The Sad Ascendancy of Jon Stewart

I like Jon Stewart quite a bit. As we know, he’s leaving the show after 16 years. I came across this piece on by Katharine Trendacosta and had to share it here. She bingewatched Stewart’s entire run on the show and came to a conclusion that I had never realized: What makes The Daily Show so fantastic is that so much in our country is so wrong. Check out what she writes here:

These days, Indecision 2000 is considered a turning point for The Daily Show. It’s when it finally grew into its own. But the election finally dragged to its end, and The Daily Show lost momentum as quickly as the movement for reform did. And then the waiting really started.

As the stream played the events of December 13, 2000 through September 10, 2001, I sat through an endless parade of vapid news items. December, 2000: Stewart interviews the Spice Girls and Victoria Beckham says that Stewart isn’t that funny — and I agree with her. May 2001: Stewart’s Headlines segment includes the joke, “Steven Tyler’s national anthem angers crowd at Indianapolis 500. Spectators quickly placated by vroom-vrooms going ‘whee!’” And on August 23, 2001 — in the penultimate pre-9/11 episode — Mo Rocca does a five minute segment on entertainment for cats.

It was disposable television back then. It’s unbearable now, knowing there’s no way for them to see what’s about to happen. And I, miserably, want them to. As time passed for the show on my computer screen, I couldn’t look away. I started to worry that I’d stop watching and miss it, all the while hating myself for wanting the show to just get to 9/11.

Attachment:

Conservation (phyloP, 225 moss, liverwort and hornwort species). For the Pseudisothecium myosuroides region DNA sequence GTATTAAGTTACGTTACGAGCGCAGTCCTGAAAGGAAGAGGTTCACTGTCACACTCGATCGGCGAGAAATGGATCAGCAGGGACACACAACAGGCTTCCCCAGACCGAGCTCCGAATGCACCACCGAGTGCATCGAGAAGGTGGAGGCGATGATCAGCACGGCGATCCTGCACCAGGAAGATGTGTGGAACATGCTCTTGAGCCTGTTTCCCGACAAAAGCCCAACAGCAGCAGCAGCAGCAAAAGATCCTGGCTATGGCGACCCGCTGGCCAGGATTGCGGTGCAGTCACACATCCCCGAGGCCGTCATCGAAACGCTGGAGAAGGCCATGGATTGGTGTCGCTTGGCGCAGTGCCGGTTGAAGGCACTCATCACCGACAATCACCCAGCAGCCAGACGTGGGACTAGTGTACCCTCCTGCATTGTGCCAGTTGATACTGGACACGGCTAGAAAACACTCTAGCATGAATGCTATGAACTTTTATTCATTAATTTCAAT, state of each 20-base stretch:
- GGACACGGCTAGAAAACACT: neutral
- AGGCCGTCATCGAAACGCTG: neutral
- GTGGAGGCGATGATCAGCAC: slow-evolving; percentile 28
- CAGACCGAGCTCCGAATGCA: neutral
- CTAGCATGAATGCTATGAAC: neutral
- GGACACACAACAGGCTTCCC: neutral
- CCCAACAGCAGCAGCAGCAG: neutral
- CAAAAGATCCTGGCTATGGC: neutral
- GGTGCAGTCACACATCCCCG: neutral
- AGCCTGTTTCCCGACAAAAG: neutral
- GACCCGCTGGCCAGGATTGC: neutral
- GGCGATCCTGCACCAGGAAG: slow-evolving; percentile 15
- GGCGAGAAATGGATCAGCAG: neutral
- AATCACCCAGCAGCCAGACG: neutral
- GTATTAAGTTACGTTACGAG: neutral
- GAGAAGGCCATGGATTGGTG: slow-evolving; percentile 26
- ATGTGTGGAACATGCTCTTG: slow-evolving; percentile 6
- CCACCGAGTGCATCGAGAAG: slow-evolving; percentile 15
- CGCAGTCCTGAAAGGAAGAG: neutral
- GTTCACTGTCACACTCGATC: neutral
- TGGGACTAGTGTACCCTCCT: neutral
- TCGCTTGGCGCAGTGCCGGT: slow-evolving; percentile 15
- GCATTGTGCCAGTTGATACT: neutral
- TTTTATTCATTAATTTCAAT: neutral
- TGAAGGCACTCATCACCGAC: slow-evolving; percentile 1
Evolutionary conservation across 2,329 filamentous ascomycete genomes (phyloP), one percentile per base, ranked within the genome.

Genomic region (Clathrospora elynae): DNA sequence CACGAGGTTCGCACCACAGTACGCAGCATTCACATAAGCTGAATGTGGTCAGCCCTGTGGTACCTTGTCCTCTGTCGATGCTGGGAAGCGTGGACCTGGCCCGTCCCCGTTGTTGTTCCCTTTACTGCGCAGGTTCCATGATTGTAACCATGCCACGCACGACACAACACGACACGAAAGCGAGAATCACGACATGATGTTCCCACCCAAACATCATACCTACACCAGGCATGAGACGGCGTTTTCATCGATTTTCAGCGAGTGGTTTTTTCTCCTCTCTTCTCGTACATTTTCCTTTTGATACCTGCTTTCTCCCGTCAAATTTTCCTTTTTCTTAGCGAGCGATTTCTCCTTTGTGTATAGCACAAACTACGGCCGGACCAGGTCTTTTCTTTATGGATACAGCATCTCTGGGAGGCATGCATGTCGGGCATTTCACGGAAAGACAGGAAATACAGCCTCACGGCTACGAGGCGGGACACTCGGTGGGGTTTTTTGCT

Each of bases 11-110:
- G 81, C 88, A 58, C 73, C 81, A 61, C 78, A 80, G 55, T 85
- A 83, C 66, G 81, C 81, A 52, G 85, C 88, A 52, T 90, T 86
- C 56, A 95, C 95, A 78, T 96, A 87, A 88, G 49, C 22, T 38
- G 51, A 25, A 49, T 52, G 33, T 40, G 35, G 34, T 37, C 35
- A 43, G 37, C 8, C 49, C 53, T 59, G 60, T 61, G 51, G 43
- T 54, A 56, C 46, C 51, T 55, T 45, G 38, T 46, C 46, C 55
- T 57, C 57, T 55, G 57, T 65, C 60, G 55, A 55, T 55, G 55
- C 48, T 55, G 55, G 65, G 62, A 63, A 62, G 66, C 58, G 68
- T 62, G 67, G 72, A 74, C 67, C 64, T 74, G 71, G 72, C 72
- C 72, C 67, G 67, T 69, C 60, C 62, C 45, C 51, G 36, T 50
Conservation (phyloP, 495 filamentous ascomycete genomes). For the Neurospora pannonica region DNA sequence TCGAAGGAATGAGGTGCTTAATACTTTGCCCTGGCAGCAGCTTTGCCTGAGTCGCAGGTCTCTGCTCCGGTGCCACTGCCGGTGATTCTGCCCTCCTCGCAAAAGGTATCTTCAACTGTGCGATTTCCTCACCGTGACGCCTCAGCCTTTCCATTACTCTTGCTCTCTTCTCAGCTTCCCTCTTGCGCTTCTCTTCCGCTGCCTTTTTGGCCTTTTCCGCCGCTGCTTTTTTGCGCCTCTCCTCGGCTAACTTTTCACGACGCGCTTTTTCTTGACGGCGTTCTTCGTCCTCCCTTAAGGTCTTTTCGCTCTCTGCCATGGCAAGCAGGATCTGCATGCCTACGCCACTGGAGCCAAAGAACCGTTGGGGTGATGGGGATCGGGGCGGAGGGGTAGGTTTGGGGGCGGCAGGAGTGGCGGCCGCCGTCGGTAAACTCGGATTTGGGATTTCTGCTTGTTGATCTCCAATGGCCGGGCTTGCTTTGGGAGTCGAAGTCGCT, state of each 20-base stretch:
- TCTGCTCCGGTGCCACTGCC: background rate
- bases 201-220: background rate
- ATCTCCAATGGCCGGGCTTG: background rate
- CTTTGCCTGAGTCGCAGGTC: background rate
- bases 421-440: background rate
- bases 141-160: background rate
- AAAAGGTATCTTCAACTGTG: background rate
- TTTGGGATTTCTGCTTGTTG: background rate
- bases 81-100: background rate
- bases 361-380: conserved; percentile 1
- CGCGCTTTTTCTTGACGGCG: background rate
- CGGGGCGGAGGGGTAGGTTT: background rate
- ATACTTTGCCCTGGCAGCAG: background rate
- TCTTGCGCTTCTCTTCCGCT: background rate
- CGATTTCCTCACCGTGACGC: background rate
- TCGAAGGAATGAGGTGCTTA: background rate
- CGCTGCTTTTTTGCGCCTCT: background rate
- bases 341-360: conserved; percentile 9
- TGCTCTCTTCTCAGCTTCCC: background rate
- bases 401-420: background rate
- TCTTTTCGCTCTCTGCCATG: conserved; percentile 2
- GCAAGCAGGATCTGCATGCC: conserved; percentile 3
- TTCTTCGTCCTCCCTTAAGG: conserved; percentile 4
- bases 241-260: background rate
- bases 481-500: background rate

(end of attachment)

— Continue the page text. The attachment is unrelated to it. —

This is an important observation. While Indecision 2000 is a celebrated time in the history of The Daily Show, we rarely hear about iconic moments from the hinterland between it and the post-9/11 episode. 9/11 changed the show, but as Trendacosta notes, the show has risen to these great heights because we have still not dealt with our issues as a nation.

I started watching the stream upset that Jon Stewart was leaving the Daily Show. I ended it feeling like he was better off going. In a grim inversion of Marx’s meditation on Hegel, the first time had been farce, the second time tragedy. The old episodes weren’t funny anymore. They were hard to watch, and could only have been harder to make.

I watched Stewart talk about 9/11 and how we’d persevere. And then I watched him deal with fourteen years of America not rising to that challenge. He made an amazing show, but he stared into the darkness of our world for a very long time. I don’t even blame him for going after easy targets like Donald Trump. They must feel like a relief now, rather than the kind of rote jokes from the first few seasons.

As the United States deals with, or rather doesn’t deal with, tragedy after tragedy, Jon Stewart makes comedic gold. Making laughter out of the repeated failures of the nation was bound to take a toll on him. I would be lying if I said I wasn’t happy he endured it for so long.


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